When Gloria’s husband died of a massive coronary, she found herself alone with three children under 15 years old living on her schoolteacher’s salary. Five years later, Gloria remarried to Alex, a divorced man with sole custody of his four boys. Suddenly there was a family of nine including seven teenagers under one roof. “All my friends said we were The Brady Bunch,” Gloria says. “And I would say, ‘No, we don’t have Alice, the cleaning lady.’”
There are the obvious joys of raising a large family. And then there are the issues—such as getting them all through school. Alex, a construction project supervisor, and Gloria supported some of the kids through private school and then put six of the seven through college—four at Providence College, one at Maryville in Tennessee and one at Drexel in Philadelphia. There is a sense of pride in working hard to provide your children with good educations. But the parents were not able to save for retirement.
Gloria retired from teaching in 2006 at 67. Alex retired in 2007 at 71. They downsized from their family home to a three bedroom townhouse in a development called Essex Place in Mount Laurel, New Jersey, a short drive from Cherry Hill and then across the Benjamin Franklin Bridge into Philadelphia. The family tried to live on her public school teacher’s pension and both of their Social Security. Gloria soon became bored and went back to work part-time as a substitute teacher. “But they were scraping on a daily basis,” says Charlotte, the oldest of the seven kids. “It was hard to watch. They had both worked hard their whole lives and it was sad that they had to struggle.”
Charlotte, who now lives with her husband and two daughters in North Kingston, Rhode Island, had recently become Vice President of Residential Lending at the Randolph Savings Bank following a stint as a subprime lender at Wilmington Finance, a role she did not enjoy playing. “At our bank we felt we were doing the right thing,“ Charlotte says, “but we knew our competitors took everyone in whether they could afford the loan or not. There was tremendous pressure from people on Wall Street, who kept calling and asking us to deliver as many mortgages as we could. We weren’t surprised when the subprime business ended and it was a relief to get out of it.“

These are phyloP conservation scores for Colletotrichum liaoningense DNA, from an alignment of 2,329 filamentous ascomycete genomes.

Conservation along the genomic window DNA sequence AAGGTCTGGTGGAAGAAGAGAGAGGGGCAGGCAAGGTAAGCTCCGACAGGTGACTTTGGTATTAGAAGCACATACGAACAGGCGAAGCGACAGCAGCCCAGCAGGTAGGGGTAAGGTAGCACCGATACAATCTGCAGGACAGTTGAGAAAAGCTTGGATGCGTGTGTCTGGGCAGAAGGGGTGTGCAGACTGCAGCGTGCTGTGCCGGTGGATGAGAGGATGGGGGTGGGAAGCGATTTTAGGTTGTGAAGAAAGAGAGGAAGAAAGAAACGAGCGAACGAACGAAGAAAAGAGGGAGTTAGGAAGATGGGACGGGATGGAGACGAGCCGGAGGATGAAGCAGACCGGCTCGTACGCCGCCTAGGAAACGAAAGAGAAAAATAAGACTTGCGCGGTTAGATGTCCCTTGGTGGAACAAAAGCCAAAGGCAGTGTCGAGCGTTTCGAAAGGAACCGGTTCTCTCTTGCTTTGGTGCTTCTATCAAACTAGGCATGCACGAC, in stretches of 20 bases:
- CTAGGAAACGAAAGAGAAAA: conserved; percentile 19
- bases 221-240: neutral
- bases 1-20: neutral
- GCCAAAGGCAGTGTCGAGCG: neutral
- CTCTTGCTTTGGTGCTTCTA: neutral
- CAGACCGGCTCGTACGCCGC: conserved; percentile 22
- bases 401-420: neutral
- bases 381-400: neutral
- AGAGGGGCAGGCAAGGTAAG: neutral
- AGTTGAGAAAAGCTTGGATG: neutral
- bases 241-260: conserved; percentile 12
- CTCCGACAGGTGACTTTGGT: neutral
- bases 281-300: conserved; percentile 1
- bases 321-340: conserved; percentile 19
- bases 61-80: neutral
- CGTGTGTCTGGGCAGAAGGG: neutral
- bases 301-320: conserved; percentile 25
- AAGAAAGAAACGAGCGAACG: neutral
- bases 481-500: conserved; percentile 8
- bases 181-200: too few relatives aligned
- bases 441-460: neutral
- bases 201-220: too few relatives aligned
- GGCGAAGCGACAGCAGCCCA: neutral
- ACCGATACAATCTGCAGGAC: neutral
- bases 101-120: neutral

The Randolph Bank held seminars for staff on various subjects, including reverse mortgages. Charlotte attended one and thought this might be right for her parents. “I went three times to make sure I thought it was the right thing,“ she says. Convinced the vehicle was sound, Charlotte gathered her six siblings under one roof during summer vacation down at the Jersey shore to discuss their parents utilizing the equity in their home now instead of passing it on to the heirs. “I wasn’t sure how they would all respond,“ she says. “But none of us wanted to see them struggle and we agreed unanimously.“
Charlotte connected her parents with Wells Fargo Bank and they took out a reverse mortgage with which they paid off the $70,000 mortgage on their home, lowering their monthly expenses to a manageable place and maintaining a substantial line of credit.“
“It’s a great advantage to us living on a fixed income to not have to worry about bills every month anymore,“ says Gloria. “I don’t know why people say that reverse mortgages are like subprime loans,“ adds Charlotte. “I worked in subprime and I think the two loans are exactly the opposite. Subprime loans put borrowers in positions where they could lose their homes, but reverse mortgages are designed specifically to keep people in their homes.“